Saeed Hassanpour, an electrical engineer who studies biomedical data science at Geisel School of Medicine at Dartmouth College in Hanover, New Hampshire, trained a neural network to classify a common type of cancer called adenocarcinoma from microscope slides containing samples of lung tissue3. How this condition is treated depends on the grade and stage of the tumour, but making that determination can be tricky. Affected cells can fall into any of five distinct subtypes, and most tumours contain a mixture. Some subtypes are associated with high survival rates, but if even a small number of cancer cells are of the deadlier variety, treatment must be more aggressive. Often, pathologists do not agree on what they’re seeing.

Hassanpour trained a neural network using a set of slides on which three Dartmouth pathologists had labelled the cellular patterns they saw. The neural network was then given a set of unannotated slides and asked to identify subtypes for itself. For any slide, it had a 66.6% chance of agreeing with at least one pathologist — slightly better than the 62.7% agreement between pathologists.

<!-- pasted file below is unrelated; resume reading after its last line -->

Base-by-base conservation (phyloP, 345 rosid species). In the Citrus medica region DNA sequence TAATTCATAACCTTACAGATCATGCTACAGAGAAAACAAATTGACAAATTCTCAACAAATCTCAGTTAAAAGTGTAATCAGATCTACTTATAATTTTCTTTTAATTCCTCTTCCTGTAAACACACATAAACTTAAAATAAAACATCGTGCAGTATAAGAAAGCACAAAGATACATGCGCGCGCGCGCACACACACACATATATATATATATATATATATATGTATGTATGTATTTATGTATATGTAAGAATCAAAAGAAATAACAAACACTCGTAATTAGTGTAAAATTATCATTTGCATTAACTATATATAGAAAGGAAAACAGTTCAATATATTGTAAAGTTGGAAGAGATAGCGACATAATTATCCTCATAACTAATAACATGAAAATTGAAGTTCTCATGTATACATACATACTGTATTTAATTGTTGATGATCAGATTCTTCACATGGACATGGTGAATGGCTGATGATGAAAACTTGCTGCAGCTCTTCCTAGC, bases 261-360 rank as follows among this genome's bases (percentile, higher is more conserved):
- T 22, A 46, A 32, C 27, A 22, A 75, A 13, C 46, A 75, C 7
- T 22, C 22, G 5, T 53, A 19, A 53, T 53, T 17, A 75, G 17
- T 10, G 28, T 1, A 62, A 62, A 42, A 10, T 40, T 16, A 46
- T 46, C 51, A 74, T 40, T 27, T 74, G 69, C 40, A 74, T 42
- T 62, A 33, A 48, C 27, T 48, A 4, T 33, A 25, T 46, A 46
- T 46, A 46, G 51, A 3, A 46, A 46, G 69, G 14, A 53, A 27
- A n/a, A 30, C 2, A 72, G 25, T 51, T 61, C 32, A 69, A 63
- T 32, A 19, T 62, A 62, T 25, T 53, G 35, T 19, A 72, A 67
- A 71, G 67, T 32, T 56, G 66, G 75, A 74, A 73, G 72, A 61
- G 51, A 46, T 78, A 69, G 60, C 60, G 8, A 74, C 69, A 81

Such algorithms are unlikely to put humans out of a job, and that’s not Hassanpour’s aim. “I don’t think it’s going to be stand alone,” he says. A system that just flags people who require special attention could be a powerful tool, says Stephen Yip, a neuropathologist at the University of British Columbia in Vancouver, Canada. In a set of 20 slides, an algorithm might identify 3 that contain an abnormality needing further examination. The pathologist could concentrate on these flagged slides, leaving the images less likely to show signs of a problem until later. “I tell people that machine learning is not going to replace their job, but it’s going to make their job easier,” Yip says.